Monday, February 7, 2011

Rockin' and talkin' with ace guitarist, former farmboy Brian Mello

I wrote the following profile of San Jose State University friend Brian Mello for my final journalism class in the fall of 1989.  

Present: Mello -- singin' and strummin' (Courtesy photo)
By Andy

Brian Mello likes to drink beer.

And when he gets a guitar in his hands after consuming a fair amount, things start to happen.

People start smiling, hands begin clapping and Mello is set to winning yet another crowd over in his never-ending string of impromptu musical jams.

"I owe it all to Miller Genuine Draft," said the soft-, yet outspoken 22-year-old, while sipping -- what else? -- a Miller.

Relaxed on the carpet in his San Jose apartment, Mello's slicked-back brown hair and a cut-off shirt -- which reveals a tattoo of a snake curled around a heart on his right arm -- display the rock-and-roll image.

It is hard to believe the seven-year guitar veteran grew up on a farm in Visalia, Calif. While he grew to appreciate cows and other farm features, Mello decided to leave "the armpit of California" behind to search for greener pastures in San Jose.

There are certain happenings on the farm that will always be remembered.
"There was my grandfather getting pissed off at the chickens," he laughed. "He grabbed two of them by the feet and slammed them together while screaming profanities at them."

Another favorite is when one of his cousins made some marijuana brownies and served them to the family. "All I know is that my mother bounced on her knee and started laughing maniacally," he said. "It sort of scared me at the time."

Not quite the stories your basic Farmer John would tell, but then again, Mello is not normal in any way. His love for music began in the sixth grade when the school band needed a drummer. He filled in and hasn't stopped since.

Pulling out a 1959 vintage Gretsch guitar, Mello strums a blues riff and goes into a spiel of the many bands he's played in.
"There's been jazz bands, bad heavy metal, country and an extremely Caucasian blues band," he said.

One night in Visalia, he and a friend banged endlessly on pots and pans until people threw beer bottles at them.
"We even got hassled by the cops," he said. "But it was all in the name of music."

Past: Mello's San Jose band
Nowadays, he is focusing on the impromptu style that has gained him a lot of fans around the San Jose State University community. At any given party where a guitar is available, he can churn out classic tunes like a jukebox, only stopping occasionally to grab a swill off that crucial brew.

Some of his most requested songs are "The Pubic Hair Blues," the Juicy Fruit gum TV commercial tune and "The Yodel Song." The latter was inspired by a German accordian player, Heinz Kimmich, whom Mello saw perform at an Octoberfest party more than a year ago.

"That song is one of my favorites," he said. "Heinz is a prophet in leiderhosen."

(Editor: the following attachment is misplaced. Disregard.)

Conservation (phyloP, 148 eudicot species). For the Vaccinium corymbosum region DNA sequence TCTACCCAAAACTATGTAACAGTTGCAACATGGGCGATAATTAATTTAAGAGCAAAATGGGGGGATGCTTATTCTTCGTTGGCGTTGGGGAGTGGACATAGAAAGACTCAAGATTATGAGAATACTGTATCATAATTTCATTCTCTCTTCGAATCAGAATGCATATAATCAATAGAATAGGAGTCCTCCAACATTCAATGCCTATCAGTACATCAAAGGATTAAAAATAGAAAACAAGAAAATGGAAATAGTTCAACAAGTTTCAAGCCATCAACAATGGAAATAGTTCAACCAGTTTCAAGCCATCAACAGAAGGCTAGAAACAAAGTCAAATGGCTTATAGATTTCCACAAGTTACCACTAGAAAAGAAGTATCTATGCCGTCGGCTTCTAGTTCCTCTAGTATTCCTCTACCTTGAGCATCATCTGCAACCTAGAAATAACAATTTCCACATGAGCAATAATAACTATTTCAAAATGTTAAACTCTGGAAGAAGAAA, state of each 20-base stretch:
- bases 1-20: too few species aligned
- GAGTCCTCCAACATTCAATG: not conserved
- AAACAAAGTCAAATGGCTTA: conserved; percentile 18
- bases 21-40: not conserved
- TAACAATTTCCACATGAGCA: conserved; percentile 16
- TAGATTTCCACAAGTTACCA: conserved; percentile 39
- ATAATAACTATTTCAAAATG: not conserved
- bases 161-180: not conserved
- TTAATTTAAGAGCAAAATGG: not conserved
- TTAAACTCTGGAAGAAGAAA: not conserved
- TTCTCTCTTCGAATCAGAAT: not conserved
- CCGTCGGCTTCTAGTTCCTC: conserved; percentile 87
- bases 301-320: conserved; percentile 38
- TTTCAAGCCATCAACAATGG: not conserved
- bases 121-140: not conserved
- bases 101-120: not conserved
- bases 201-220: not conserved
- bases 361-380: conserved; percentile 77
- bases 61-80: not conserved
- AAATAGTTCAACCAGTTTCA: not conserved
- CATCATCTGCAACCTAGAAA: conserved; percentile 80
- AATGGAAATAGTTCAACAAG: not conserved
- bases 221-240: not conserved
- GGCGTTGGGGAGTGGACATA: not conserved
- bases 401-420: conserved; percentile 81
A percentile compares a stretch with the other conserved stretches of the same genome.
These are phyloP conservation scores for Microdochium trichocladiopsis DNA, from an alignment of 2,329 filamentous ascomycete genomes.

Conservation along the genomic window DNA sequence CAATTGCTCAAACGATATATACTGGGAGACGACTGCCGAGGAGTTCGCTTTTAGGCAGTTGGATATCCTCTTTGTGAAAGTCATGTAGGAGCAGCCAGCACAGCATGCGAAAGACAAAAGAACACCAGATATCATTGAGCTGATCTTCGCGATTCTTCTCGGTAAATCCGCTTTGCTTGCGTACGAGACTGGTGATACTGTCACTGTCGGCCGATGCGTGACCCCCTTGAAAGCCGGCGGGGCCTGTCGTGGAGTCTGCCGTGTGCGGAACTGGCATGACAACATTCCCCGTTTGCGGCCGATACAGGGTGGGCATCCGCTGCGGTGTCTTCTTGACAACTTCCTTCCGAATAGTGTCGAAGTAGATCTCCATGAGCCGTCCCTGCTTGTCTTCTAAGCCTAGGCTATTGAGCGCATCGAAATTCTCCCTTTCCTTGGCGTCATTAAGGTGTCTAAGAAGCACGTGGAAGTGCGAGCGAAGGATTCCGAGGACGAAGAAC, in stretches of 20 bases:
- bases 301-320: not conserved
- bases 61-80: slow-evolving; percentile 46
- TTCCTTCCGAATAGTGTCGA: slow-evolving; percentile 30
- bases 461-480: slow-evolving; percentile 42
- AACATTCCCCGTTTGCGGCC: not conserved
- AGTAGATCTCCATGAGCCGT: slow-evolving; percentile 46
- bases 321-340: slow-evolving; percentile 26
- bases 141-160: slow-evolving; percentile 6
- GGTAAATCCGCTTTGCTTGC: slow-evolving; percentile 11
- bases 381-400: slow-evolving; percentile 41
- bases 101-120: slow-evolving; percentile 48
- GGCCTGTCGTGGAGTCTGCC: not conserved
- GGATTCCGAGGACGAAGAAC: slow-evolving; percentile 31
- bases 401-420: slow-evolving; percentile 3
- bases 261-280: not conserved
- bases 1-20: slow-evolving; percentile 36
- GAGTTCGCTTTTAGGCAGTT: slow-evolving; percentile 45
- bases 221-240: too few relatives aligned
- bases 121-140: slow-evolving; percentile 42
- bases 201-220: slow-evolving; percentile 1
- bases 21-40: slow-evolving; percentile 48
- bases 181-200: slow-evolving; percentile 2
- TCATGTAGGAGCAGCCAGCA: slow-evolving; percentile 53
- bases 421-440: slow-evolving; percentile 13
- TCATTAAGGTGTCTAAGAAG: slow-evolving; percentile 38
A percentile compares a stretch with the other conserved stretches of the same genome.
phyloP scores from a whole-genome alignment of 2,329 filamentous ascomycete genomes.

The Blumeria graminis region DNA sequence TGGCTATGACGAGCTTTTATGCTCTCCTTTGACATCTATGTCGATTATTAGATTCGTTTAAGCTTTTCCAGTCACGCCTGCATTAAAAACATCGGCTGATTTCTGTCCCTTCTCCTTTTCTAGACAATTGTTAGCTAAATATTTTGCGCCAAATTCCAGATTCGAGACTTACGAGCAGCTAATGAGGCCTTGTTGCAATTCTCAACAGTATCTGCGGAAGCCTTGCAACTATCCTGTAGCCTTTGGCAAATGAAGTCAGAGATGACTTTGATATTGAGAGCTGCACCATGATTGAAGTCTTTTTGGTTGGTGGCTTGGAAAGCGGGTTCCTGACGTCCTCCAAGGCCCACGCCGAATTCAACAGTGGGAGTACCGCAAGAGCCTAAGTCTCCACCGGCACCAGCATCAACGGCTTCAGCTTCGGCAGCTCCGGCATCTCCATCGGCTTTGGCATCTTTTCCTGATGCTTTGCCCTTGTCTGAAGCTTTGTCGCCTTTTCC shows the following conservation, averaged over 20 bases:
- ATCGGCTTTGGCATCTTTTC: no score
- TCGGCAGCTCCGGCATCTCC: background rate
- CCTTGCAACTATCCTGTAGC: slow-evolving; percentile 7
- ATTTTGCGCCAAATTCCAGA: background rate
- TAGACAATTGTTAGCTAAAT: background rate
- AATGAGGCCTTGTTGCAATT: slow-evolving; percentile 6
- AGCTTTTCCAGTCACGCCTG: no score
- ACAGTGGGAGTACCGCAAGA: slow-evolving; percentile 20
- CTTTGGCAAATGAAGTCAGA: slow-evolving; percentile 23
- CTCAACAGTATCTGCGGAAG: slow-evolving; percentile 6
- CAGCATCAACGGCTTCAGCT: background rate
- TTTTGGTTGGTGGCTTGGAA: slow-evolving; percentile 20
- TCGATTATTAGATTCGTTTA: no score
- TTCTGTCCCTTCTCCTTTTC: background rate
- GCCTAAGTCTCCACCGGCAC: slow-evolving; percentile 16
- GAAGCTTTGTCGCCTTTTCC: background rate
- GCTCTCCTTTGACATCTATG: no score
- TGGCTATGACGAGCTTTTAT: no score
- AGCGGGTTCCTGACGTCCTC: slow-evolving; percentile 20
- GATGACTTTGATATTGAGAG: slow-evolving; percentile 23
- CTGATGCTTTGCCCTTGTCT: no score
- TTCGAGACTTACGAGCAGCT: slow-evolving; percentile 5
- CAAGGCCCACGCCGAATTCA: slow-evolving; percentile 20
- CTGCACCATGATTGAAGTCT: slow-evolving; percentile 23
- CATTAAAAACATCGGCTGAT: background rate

Christine Parise is an avid Mello supporter, and recently asked him to play at her parents' pig roast in Benicia. Her reasoning for enjoying the performances has a lot to do with his relaxed style.

"He makes me feel at home," she said with a smile. "I'm always singing along and having a good time."

Mello's roommate, Phil Bullis, also agrees that his personality is a major asset. "His last name says it all," Bullis said. "He is definitely a mellow person, and it comes across while he's playing or just hanging out."

These special qualities have even been appreciated by an older generation of folks, as shown at the pig roast. While Mello and his band, Mud Bones, went through their set, Parise's mother could be seen collecting money from the neighbors to pay the boys.

The musicians refused the cash because they felt playing there was a privilege in itself, but they did stay around to drink beer and partake in the feast.

"I'll definitely remember that pig," Mello said. "His head was staring at us from the table while we were playing -- it was sort of a haunting experience."

As far as experiences go for Mello, just being able to play the guitar gives him a good feeling inside.

"It makes me feel better," he said. "Whenever I feel like biting the heads off pigeons, I grab the guitar -- it's much more soothing and sanitary."

And having a nice cold Miller by his side wouldn't hurt, either.

From 1991 to the present, Mello has handled guitar and vocals in a handful of bands -- ranging from Americana/rockabilly to power pop -- in the San Jose/East Bay areas: The Jackdaws, Blue Arrows, Parker Brothers, Boxer Lodge and The Bellyachers. There was also The Lonesome Weasels, "a bizarre acoustic cover band -- Billy Squire, Journey and Blue Oyster Cult songs were molested by upright bass and banjo," Mello said.
The Bellyachers: Mello, wife Sandra Austin Mello and Peter Craft (Courtesy photo)


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